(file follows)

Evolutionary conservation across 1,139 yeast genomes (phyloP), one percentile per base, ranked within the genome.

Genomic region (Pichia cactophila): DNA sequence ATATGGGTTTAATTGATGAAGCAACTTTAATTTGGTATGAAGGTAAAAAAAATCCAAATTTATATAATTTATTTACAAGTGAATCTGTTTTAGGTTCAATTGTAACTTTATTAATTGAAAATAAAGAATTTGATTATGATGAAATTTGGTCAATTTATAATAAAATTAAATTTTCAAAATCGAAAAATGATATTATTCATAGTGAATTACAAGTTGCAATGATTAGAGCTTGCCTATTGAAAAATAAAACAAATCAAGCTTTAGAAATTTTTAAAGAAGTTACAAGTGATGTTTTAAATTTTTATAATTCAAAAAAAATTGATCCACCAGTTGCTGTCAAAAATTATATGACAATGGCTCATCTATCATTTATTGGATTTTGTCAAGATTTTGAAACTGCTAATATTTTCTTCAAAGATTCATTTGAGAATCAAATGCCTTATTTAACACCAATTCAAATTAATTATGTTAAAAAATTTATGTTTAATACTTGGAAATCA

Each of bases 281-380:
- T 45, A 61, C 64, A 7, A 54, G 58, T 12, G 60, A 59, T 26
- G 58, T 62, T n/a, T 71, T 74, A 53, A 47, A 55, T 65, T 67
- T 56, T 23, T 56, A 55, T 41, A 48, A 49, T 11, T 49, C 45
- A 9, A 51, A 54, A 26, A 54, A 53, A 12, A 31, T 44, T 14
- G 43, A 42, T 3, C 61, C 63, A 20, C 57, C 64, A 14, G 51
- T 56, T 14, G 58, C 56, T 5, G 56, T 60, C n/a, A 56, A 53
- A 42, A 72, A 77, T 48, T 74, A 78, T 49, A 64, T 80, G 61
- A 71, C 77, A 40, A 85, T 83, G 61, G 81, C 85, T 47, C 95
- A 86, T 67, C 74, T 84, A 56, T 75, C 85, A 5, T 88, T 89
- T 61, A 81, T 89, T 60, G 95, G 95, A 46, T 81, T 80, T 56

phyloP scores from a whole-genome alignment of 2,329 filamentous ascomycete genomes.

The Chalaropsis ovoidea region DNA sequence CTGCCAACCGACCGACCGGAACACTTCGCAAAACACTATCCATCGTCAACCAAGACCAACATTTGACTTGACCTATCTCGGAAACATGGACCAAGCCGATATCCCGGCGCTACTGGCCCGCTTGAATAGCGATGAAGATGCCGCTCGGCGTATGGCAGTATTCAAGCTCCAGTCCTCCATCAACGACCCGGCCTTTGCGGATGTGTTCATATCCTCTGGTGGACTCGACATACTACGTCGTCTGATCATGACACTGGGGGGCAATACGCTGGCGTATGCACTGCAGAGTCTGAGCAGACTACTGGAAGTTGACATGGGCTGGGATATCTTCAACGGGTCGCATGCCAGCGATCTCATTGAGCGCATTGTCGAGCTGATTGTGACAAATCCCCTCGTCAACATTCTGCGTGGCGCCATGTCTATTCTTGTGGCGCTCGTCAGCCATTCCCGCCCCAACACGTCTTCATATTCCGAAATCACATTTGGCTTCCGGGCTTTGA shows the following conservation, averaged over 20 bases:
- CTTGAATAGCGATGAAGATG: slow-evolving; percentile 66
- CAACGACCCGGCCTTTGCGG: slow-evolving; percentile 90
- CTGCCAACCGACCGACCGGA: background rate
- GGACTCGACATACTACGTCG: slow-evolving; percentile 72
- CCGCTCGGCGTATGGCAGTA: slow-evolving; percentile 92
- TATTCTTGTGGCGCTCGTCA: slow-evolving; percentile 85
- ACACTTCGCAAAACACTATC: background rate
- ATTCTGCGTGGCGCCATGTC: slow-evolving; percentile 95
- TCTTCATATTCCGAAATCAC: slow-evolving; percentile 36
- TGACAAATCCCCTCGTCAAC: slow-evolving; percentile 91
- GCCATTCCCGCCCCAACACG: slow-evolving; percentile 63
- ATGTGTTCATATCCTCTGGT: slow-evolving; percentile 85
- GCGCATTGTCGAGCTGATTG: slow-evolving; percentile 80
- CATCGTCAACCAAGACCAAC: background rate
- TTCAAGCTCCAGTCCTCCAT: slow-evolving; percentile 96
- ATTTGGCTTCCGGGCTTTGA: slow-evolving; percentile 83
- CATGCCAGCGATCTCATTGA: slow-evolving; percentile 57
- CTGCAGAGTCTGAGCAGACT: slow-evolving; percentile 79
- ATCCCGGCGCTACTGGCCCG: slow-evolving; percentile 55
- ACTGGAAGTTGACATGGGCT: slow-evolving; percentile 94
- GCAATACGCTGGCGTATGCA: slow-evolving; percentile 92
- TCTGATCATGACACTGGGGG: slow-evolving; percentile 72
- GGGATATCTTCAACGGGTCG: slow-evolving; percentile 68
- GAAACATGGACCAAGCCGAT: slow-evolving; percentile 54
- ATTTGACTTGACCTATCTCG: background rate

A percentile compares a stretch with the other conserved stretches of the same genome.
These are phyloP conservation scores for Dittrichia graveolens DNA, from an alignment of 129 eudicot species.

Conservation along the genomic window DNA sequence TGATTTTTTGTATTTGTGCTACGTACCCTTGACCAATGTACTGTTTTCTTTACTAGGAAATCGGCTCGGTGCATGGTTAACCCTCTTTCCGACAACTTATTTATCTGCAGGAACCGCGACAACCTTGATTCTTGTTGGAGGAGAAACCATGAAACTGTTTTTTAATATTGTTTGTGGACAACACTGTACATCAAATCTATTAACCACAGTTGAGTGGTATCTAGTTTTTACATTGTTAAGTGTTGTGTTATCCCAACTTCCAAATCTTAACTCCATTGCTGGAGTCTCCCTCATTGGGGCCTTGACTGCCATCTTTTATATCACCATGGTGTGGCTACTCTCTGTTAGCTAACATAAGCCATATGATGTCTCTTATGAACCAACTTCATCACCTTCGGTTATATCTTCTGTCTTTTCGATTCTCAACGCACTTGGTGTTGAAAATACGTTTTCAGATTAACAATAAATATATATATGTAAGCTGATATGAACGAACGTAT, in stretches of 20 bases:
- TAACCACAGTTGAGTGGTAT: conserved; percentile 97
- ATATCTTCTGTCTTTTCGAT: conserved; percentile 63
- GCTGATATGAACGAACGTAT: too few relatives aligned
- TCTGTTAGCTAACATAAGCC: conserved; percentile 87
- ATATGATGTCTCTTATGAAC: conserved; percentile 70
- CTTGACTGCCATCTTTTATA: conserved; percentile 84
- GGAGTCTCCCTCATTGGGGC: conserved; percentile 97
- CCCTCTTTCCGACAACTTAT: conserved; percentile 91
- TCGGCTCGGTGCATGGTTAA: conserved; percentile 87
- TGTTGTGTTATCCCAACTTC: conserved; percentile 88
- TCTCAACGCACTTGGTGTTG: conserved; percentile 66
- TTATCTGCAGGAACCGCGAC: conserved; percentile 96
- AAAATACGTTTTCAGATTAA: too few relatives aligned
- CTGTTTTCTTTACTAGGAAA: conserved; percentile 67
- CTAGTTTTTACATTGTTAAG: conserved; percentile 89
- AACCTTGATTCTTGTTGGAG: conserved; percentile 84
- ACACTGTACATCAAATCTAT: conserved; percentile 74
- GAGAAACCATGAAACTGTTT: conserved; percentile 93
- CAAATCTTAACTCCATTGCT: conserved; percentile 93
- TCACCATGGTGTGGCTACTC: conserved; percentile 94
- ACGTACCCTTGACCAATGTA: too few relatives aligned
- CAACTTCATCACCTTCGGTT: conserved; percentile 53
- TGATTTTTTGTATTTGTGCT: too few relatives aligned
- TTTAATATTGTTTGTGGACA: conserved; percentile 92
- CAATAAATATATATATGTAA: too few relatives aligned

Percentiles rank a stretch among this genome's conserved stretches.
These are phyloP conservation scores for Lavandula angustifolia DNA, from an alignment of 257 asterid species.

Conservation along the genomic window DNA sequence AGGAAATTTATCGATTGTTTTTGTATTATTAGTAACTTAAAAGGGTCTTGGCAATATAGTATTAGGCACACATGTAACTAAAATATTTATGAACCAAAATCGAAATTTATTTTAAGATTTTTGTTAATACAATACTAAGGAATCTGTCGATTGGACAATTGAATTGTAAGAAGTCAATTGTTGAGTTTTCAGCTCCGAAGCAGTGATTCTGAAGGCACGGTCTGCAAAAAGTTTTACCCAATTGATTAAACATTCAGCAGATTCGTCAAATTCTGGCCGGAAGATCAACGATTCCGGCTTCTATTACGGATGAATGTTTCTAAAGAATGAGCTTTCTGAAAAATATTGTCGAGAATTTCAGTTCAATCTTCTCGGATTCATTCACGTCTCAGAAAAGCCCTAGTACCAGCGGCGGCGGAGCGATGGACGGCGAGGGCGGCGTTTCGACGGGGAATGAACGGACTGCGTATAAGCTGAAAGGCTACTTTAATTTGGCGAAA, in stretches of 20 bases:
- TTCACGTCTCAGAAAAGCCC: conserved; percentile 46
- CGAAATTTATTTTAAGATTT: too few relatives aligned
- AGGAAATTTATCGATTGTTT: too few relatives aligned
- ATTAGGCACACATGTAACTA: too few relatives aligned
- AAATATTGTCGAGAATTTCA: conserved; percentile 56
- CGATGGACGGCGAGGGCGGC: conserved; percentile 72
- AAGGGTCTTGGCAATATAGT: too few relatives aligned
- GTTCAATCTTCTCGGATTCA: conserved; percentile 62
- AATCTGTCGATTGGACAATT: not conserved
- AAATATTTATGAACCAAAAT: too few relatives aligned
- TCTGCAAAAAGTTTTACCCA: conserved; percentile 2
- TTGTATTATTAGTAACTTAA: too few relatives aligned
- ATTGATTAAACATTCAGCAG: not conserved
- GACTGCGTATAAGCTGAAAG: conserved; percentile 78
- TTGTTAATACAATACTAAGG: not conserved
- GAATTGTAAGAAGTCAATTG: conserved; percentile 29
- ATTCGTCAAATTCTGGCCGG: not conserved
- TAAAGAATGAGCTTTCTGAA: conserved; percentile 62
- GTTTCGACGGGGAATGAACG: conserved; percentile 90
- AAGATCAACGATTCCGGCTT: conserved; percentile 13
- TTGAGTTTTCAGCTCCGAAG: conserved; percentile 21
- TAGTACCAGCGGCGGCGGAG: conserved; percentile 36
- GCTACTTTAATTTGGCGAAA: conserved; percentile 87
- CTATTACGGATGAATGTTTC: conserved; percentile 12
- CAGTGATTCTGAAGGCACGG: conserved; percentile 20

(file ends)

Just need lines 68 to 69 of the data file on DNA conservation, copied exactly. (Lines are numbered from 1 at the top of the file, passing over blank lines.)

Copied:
- CAATAAATATATATATGTAA: too few relatives aligned

Percentiles rank a stretch among this genome's conserved stretches.